Radeon X1800 XT Crossfire
Posted by Hilbert Hagedoorn on: 12/19/2005 08:00 AM [ 0 comment(s) ]
ATI Radeon X1800 XT Crossfire
The celebrity twins among the graphics arena
Company: ATi technologies
Price: 2x 599 USD
Greetings and salutations earthlings, welcome to yet another all-embracing Guru of 3D article. Today we will be talking about ATI's latest Crossfire solution based on the Radeon X1800 XT. Since this is actually our first Crossfire article, we will have to explain a bit about what it actually is, won't we?
You are a Guru3D.com visitor, thus you have probably read many of our articles. NVIDIA's SLI has been the best marketing solution in 2004 and ATI simply had to offer a competitive answer. Their answer is of course Crossfire. Why two graphics cards you ask ? Pretty much everybody is getting a little annoyed by the fact that you constantly have to upgrade your graphics card each year. Technology is moving so fast plus, well, let's face it .. the graphics chip/card manufacturers really love the fact that you need to buy a card each year.
A good alternative without spending too much money is to add a second similar generation graphics card to the one you already have in your PC and effectively double your brute rendering gaming performance. This is the concept that is SLI and now for ATI Crossfire. You take two graphics cards that you connect to each other and double up that horsepower in your PC. The idea is not new at all though .. if you are familiar with the hardware developments over the past couple of years you'll remember that 3dfx had a very familiar concept with the Voodoo 2 graphics cards series. There are multiple ways to manage two cards rendering one frame, think of Supertiling, it's most simple form. Each card will render a frame (even/uneven) or simply the upper or the lower part of the frame. Now that sounds more easy than it is though because you need to have everything right on your PC.
There are some disadvantages .. the biggest one being your wallet. You need a Crossfire ready mainboard, you need a serious processor to be able to handle that brute force, you need a power supply that can handle all these components and you need to invest in two graphics cards. So all in all that is a rather expensive crusade. It, however, is an extremely fun crusade though.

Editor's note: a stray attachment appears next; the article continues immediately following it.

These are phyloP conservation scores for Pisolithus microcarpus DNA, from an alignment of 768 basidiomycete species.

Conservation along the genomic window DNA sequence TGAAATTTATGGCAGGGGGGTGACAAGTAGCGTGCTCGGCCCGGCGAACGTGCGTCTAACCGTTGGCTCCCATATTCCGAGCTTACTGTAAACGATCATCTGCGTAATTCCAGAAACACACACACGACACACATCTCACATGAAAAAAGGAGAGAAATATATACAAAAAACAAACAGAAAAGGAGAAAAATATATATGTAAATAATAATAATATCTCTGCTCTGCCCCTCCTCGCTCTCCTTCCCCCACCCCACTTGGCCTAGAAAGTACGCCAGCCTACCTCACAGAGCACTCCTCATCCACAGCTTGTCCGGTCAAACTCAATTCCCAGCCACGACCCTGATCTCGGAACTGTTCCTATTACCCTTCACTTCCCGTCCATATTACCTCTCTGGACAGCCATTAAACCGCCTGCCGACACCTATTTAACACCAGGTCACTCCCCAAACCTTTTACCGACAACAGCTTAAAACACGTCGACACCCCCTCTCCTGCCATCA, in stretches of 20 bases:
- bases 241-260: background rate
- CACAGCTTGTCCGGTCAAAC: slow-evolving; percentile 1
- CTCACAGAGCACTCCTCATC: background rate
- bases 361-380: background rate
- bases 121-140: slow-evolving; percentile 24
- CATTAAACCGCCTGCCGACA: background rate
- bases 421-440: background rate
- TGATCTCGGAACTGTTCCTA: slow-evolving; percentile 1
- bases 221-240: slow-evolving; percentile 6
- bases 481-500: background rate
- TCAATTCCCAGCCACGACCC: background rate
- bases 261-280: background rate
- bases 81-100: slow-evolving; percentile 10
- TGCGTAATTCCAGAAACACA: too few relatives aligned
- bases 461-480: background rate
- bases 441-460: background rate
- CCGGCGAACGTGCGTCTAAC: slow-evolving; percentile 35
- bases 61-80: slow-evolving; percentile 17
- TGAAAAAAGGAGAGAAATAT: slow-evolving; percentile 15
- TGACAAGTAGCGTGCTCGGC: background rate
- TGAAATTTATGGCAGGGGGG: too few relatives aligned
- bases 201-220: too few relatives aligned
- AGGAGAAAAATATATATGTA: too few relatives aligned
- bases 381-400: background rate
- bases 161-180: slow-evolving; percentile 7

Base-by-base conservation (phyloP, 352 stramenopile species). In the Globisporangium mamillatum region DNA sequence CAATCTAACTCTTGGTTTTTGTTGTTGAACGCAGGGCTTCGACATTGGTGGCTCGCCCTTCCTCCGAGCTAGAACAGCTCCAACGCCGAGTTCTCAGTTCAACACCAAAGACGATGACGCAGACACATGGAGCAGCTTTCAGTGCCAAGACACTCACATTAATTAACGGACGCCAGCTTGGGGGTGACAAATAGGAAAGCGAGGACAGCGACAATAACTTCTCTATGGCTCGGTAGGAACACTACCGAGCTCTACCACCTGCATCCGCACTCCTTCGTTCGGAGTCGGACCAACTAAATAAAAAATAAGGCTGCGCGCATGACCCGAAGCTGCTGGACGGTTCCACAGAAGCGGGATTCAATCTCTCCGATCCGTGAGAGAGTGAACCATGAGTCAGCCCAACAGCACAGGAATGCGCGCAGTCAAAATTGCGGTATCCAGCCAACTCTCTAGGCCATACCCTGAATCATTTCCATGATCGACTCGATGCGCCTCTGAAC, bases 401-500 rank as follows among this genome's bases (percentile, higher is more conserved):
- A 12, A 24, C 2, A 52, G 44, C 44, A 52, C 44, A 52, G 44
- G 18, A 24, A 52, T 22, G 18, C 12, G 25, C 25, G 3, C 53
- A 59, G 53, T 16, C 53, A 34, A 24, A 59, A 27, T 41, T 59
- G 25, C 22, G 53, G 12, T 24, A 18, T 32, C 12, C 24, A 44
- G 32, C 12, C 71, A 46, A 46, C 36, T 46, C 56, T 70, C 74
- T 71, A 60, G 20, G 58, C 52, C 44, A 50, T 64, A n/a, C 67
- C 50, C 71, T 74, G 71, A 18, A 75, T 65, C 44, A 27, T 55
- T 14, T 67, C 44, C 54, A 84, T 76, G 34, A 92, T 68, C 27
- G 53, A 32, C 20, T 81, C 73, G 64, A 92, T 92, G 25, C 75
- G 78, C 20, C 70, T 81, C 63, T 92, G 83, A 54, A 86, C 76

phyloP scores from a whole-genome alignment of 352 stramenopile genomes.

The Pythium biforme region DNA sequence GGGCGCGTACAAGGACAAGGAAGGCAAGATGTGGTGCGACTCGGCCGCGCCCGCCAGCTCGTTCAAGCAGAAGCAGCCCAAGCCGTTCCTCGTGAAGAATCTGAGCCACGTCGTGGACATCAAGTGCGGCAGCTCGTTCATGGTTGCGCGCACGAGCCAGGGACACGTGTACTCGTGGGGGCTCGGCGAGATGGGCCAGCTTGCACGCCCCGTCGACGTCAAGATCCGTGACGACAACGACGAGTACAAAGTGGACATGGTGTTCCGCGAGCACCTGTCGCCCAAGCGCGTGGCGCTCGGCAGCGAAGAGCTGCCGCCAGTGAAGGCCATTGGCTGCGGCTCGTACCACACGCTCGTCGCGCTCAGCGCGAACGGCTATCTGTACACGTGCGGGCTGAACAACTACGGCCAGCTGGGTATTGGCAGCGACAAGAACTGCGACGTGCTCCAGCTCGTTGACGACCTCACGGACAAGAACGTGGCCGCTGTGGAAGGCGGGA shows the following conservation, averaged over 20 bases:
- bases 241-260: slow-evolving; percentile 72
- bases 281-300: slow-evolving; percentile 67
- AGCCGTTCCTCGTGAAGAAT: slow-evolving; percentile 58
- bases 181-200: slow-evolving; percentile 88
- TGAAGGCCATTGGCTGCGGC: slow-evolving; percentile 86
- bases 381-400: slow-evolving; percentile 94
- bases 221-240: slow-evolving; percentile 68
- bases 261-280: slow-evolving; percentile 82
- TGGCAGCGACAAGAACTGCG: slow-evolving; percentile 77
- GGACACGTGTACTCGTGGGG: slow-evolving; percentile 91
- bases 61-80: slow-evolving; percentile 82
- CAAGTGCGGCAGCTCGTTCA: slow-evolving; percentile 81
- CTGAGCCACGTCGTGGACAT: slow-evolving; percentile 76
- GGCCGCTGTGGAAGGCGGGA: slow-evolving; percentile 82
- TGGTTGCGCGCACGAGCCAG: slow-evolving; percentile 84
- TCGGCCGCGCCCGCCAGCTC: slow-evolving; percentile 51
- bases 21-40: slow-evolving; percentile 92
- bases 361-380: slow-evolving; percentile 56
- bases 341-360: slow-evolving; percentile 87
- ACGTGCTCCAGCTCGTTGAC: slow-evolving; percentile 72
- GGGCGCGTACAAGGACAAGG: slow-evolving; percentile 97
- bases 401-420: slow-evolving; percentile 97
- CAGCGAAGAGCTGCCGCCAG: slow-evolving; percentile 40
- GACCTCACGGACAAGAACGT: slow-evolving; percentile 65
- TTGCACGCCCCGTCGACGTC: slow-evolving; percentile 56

cross·fire ( P ) Pronunciation Key (krôsfr, krs-)
- Lines of fire from two or more positions crossing each other at a single point: soldiers caught in crossfire.
- A confrontational situation in which opposing factions, forces, views, or opinions converge: caught in the crossfire in a battle over Internet site names (Denise Caruso).
- Rapid, heated discussion.
What we'll be doing today is this: we took a Crossfire mainboard (ASUS A8R-MVP) and started to configure it precisely the same as our main SLI graphics cards test PC to get you guys a nice overview of what Crossfire can do. ATI supplied us with two cards for this test. Of course it's their Radeon X1800 XT 512MB standard and one master X1800 XT 512MB Crossfire graphics card.
Let the games commence !
Today's tested product is the shaggy Radeon X1950 Pro which comes with the newer IceQ3 cooling solution; a review on ATI's latest 12-pipe mid-range product which obviously was based off the R580 silicon, and is quite frankly a very credible graphics card as you'll learn in this article. The card features 36 Pixel Shaders units. And for roughly $219-239 you can pickup the 256MB version already.
Radeon X1650 XT & X1950 Pro & Crossfire
Primarily this is a Radeon X1650 XT Crossfire article, yet with included X1950 Pro Crossfire results as well. Ever since NVIDIA released the GeForce 7600 GS/GT cards earlier this year ATI has had a very rough time delivering a product that offers the same performance. They constantly were close but not close enough. ATI worked hard to finish up its new 80 nanometer products and despite a delay of all the 80 nanometer chips, it is finally ready in good quantities. The Radeon X1950 Pro for example is such a product.
HiS Radeon X1650 PRO review
The Radeon X1650 Pro utilizes the ATI RV535 graphics core, a new revision of the RV530 which was the basis of the X1600 series. What's new then you are asking ? Uhm, well nothing except a newer 80nm fabrication process. That 80nm process ensures cheaper production of the silicon and more importantly less heat and likely lower graphics core voltages. That means you can clock the core faster, which was done quite insignificantly for this model but the increase is there.
Radeon X1950 Pro 512MB Review
So today we'll be looking at the rather lovely Radeon X1950 Pro from this company, a review on ATI's latest 12-pipe mid-range product which obviously was based off the R580 silicon, and quite frankly is a very credible graphics card as you'll learn in this article. The card features 36 Pixel Shaders units. For $199 you can pickup the 256MB version already, it sounds like a great deal as it should offer at least twice the performance of a X1600 Pro.